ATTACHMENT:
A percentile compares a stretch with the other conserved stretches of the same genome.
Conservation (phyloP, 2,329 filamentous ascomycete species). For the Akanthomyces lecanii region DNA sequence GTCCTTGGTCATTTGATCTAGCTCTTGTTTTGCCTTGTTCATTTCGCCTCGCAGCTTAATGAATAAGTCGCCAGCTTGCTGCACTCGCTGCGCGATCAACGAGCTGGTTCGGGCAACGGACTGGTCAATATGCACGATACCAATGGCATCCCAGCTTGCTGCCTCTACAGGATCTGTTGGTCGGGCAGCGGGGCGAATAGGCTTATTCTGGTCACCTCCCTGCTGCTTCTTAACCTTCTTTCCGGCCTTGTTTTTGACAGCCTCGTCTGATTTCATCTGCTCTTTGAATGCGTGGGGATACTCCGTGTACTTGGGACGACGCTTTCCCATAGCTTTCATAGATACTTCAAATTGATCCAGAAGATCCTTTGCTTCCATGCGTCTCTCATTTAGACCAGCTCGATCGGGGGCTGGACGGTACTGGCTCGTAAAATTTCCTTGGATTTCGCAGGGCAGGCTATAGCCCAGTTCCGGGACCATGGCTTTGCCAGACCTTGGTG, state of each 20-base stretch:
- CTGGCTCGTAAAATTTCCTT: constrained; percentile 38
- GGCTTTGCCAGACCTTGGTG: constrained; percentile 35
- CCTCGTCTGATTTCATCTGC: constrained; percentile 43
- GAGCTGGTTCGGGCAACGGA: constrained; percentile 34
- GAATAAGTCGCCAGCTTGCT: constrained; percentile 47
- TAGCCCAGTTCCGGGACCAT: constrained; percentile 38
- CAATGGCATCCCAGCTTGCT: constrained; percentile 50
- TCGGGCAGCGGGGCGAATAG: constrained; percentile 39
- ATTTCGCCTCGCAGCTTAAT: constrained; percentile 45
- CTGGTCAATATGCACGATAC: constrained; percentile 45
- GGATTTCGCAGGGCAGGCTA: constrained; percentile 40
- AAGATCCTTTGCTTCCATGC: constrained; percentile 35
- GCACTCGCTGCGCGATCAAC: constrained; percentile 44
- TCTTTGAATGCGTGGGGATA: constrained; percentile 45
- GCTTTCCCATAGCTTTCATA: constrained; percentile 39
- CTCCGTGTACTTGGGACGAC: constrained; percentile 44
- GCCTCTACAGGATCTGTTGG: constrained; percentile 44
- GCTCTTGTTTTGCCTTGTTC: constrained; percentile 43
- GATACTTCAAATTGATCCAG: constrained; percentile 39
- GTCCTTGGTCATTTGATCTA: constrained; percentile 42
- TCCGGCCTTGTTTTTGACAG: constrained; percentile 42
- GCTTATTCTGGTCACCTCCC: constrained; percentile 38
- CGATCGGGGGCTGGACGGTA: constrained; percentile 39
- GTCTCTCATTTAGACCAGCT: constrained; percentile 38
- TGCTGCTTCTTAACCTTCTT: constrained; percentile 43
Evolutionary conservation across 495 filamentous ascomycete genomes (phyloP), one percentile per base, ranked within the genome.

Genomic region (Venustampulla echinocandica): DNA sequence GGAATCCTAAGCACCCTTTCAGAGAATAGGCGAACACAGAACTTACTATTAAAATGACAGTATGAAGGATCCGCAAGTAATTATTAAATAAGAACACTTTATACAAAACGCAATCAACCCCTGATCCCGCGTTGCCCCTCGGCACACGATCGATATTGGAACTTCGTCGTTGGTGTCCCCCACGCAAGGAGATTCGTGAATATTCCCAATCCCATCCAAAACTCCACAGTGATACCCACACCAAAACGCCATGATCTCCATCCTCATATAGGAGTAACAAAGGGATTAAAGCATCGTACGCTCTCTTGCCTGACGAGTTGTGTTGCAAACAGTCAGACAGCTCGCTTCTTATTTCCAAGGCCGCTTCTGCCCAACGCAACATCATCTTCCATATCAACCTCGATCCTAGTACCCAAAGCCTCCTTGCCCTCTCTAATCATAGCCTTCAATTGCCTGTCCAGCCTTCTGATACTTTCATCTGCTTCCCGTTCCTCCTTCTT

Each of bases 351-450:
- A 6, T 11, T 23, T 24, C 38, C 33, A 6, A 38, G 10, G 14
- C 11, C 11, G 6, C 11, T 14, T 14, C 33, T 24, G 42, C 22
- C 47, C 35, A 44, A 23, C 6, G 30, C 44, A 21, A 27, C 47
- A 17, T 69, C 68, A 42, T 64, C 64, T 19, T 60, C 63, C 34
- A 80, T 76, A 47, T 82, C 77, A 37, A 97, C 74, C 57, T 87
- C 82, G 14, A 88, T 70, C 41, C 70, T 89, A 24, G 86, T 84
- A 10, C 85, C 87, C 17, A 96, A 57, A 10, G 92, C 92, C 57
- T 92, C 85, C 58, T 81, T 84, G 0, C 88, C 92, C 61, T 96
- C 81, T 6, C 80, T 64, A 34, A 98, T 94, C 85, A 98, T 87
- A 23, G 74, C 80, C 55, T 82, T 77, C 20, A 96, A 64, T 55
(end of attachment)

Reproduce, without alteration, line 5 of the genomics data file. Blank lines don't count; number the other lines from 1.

- CCTCGTCTGATTTCATCTGC: constrained; percentile 43